The Cardiff Devils have had it rough lately, losing Mark Smith for the season and having Gerad Adams on the wrong side of the boards. At times the Devils have been carrying only seven imports. Or eight, if you include Jeff Pierce's ghost.
You know, the scrawny apparition that drifts around the Cardiff Bay Arena, carefully avoiding contact with any other objects. He's white as a sheet and clean as a whistle.
Remember that scene in the movie "Ghost" when Patrick Swayze's character is trying to come to terms with his ghostly powers and can't quite master the art of moving objects? That's the stage Jeff Pierce is at. Or when you find out at the end of "The Sixth Sense" that Bruce Willis' character was actually dead all along? Well, I don't want to spoil anything for you Devils fans, but wait til April...
Jeff Pierce is Casper the Friendly Ghost, gleefully floating around the rink, blissfully unaware of what's going on all around him and totally incapable of making physical contact with anything.
... Besides a puck.
I had the pleasure of watching Pierce play on Sunday as Cardiff lost another one to Doug Christiansen and the G-men, who completed a rare sweep of the Devils in their home arena thanks to some savvy coaching in the third period and more outstanding glove work from Stephen Murphy. It was a fantastic game of hockey, complete with another standout performance from the Elite League's biggest superstar "Broadway" Tom Darnell.
For most of the game, Pierce was a non entity. Without the puck on his stick, he was completely ineffective. It wasn't just me who noticed. There was a collective groan at the rink on almost his every shift.
Playing under a coach such as Adams and alongside a bunch of intense grinders like Scott Matzka, Phil Hill and Stuart MacRae, Pierce doesn't seem to belong at all. He's a luxury player on a team that can't afford luxury. He's everything that the Devils aren't. He's a triangle in a round hole. He's a lazy, careless fly by night who avoids going into the corner for the puck and taking the body at all costs. He's the anti-Tylor Michel.
But boy, can he play.
With the puck at his feet and bursting into the offensive zone, Pierce is something to behold. He's got the ability to go from 0-60mph in the blink of an eye and a repertoire of moves that are too good for Elite League D-men. His stickhandling is sublime, his agility is rapid and one-on-one he's a nightmare.
After he scored the Devils' second goal on Sunday, the Giants had to take the next shift to put their clothes back on. While Pierce was firing the puck past Murphy, it looked like Jeff Mason had gone to buy a hot dog. They got shocked out of their skates.
There were other times when you could see the talent - a quick turn here, a soft pass there, but Pierce's contribution seemed to be overshadowed by his laissez faire casualness. At approximately 7:27pm on Sunday December 4th 2011, Pierce touched the plexi-glass for what must have been the first time this season. Maybe his career. He's been covered in a rash ever since.
Recently, Pierce was demoted from the Devils first line, where he was paired with playmaker Scott Matzka to play with the young Brits lower down the pecking order. Some players might feel slighted by the perceived kick up the backside and be determined to prove to their coach that they're top line players in this league and nothing else. Some players might show their frustration and complain or at least give you enough to see that they were unhappy about it. Pierce is neither. He hasn't felt humiliated by being chucked on the third line because he still doesn't know it.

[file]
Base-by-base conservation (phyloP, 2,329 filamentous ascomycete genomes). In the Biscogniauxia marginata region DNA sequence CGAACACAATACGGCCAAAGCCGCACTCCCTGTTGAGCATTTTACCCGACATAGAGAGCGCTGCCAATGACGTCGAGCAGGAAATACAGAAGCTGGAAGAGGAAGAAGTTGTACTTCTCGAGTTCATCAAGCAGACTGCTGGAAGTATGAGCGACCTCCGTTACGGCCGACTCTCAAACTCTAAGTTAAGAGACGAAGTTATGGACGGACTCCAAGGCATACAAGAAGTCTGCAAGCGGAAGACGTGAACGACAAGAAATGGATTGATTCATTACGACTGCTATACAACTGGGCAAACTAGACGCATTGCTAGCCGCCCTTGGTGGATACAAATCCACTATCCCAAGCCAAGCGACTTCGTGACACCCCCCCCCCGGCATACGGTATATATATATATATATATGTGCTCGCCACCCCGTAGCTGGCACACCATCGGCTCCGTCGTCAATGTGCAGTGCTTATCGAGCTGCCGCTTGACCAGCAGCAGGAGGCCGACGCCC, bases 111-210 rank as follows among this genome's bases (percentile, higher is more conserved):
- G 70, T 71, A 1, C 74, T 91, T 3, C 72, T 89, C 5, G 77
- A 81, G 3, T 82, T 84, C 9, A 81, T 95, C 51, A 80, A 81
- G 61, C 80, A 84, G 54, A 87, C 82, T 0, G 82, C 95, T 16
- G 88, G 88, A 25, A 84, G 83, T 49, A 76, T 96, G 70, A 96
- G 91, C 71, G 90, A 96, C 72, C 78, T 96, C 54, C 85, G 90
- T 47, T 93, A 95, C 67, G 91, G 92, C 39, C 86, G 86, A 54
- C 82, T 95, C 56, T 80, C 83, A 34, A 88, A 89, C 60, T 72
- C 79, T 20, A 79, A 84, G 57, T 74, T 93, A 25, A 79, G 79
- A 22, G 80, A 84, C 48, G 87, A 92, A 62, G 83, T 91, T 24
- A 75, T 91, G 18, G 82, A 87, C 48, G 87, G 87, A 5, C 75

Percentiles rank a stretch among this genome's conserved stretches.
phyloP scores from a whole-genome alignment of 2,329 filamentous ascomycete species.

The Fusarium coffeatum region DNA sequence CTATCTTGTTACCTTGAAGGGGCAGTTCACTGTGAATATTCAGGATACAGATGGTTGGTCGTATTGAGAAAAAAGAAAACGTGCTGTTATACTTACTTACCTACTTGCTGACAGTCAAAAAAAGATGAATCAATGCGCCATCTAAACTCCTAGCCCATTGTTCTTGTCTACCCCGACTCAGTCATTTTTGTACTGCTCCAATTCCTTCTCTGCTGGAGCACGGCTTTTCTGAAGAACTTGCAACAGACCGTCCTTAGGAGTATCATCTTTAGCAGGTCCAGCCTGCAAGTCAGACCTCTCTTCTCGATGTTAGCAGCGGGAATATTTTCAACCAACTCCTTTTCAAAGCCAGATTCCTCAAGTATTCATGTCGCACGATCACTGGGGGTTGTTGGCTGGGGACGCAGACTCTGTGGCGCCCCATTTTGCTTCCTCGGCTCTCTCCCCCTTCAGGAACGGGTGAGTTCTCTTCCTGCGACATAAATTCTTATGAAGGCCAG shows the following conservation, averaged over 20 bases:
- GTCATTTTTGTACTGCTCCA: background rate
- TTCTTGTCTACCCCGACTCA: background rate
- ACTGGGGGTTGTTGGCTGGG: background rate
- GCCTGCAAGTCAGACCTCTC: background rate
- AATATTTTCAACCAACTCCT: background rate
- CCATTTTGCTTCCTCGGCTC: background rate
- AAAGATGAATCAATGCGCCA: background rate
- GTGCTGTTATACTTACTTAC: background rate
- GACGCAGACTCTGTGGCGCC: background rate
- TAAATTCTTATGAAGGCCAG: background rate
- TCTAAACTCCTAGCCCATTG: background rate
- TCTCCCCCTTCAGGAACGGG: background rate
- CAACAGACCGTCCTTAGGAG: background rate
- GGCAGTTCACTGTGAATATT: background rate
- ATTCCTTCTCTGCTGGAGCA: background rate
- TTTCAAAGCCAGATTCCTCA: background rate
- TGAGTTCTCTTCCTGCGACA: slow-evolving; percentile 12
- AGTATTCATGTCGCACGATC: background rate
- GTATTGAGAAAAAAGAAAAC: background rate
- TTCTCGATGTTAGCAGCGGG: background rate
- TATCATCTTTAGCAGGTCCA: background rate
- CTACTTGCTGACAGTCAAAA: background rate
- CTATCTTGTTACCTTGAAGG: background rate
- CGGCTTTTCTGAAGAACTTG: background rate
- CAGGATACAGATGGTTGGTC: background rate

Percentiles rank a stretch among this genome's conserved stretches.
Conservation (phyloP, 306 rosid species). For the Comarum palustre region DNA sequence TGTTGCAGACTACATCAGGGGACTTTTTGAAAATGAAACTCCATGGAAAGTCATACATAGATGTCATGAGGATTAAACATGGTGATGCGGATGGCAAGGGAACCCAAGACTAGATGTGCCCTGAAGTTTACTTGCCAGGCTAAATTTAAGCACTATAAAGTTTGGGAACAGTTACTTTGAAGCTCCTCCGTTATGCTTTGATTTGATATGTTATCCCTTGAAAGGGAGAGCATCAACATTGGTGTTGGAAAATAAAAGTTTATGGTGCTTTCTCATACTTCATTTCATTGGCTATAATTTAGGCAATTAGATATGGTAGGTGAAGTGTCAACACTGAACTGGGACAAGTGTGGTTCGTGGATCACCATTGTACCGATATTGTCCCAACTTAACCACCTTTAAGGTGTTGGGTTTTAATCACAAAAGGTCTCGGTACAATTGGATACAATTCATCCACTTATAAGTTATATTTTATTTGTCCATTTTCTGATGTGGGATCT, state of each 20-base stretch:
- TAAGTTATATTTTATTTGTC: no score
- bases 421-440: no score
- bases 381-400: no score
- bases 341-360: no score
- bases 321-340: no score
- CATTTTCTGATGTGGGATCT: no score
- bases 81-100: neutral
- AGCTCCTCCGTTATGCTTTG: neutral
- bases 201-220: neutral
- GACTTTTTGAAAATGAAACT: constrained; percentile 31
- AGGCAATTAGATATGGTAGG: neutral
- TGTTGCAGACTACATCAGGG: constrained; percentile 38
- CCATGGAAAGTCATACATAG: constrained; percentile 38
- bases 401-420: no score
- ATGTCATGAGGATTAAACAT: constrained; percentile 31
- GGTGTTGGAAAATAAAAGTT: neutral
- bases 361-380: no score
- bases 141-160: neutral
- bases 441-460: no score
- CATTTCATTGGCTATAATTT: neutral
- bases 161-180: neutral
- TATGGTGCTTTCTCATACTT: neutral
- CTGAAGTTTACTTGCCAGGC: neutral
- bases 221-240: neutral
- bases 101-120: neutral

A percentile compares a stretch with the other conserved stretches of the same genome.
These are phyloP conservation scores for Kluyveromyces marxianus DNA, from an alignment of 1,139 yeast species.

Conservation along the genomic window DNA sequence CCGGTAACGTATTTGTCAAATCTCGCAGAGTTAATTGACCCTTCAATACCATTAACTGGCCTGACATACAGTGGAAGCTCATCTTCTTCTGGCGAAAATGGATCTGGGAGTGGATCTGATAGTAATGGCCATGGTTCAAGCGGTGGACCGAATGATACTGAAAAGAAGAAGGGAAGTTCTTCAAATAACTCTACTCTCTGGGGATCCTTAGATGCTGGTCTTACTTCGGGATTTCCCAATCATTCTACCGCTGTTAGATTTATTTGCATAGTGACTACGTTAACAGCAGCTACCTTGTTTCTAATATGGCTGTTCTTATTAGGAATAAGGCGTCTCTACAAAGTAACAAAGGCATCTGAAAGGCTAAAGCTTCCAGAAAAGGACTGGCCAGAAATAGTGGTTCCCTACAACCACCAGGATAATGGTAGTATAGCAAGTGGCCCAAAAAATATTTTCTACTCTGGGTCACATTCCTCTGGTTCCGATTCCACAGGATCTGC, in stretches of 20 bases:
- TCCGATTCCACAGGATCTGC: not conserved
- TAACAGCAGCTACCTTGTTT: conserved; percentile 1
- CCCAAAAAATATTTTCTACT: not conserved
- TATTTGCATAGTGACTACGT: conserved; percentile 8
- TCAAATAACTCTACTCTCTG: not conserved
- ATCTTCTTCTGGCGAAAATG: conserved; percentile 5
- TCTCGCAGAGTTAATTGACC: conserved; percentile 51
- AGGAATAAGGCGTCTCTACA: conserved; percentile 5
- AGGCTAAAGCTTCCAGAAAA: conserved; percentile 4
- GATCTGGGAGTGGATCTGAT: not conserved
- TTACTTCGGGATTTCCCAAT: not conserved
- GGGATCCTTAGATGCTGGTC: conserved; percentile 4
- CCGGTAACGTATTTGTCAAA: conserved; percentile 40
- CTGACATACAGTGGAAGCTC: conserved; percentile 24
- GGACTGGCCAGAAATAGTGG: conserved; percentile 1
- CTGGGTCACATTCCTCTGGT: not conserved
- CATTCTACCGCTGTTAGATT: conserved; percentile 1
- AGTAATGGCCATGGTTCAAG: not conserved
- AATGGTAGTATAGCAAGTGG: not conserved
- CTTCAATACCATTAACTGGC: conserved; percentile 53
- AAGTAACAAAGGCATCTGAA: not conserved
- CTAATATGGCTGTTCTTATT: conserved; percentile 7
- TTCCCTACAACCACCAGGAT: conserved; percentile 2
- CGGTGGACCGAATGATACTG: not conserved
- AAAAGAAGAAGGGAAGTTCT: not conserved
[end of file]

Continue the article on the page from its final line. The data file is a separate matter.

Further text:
Pierce is completely away with the fairies and oblivious to his surroundings, until he gets the puck on his stick and then he's Steven Stamkos. If you asked Jeff Pierce if the glass was half full or half empty, he'd answer: "What glass?" He probably couldn't even name you both linemates, forget a D-man. Pierce is the kind of player that doesn't get nervous. It could be a Wednesday night in Fife or the playoff final in Nottingham and he's equally capable of scoring a hat trick or fading to oblivion. Some would say that you need a player like him. But you damn sure can't have two.
If you tried to change him, to make him hit, to make him work, to make him hunt the puck it just wouldn't work. He's got the surfer-dude mentality and the haircut to match; cool as the other side of the pillow.
He's like a child who is out of breath on the sports field, but when they have the ball they are completely energised and reinvigorated, capable of taking on the entire team and scoring. But without the ball, they're just walking around and pretending to be tired.
All the while, through the frustrating periods of ineffectiveness, you know what Pierce is capable of. You know he has an extra gear that few players in this league can match. You know he has an arsenal of moves that are untouchable. You know he has a quick release to fool any goalie in this league. And that's what makes him so amazing to watch. It's the knowledge that while he may appear useless, there is something lurking within him that is truly exceptional. Just like there was on Sunday night when he made two Giants crash into each other and beat Murphy like he was flicking the puck into an empty net in warm-up.
Jeff Pierce is a skinny Jade Galbraith. He's got the kind of talent that can't be taught and the kind of work ethic that needs teaching.
For 59 minutes and 59 seconds you'll wonder. For one second you'll know.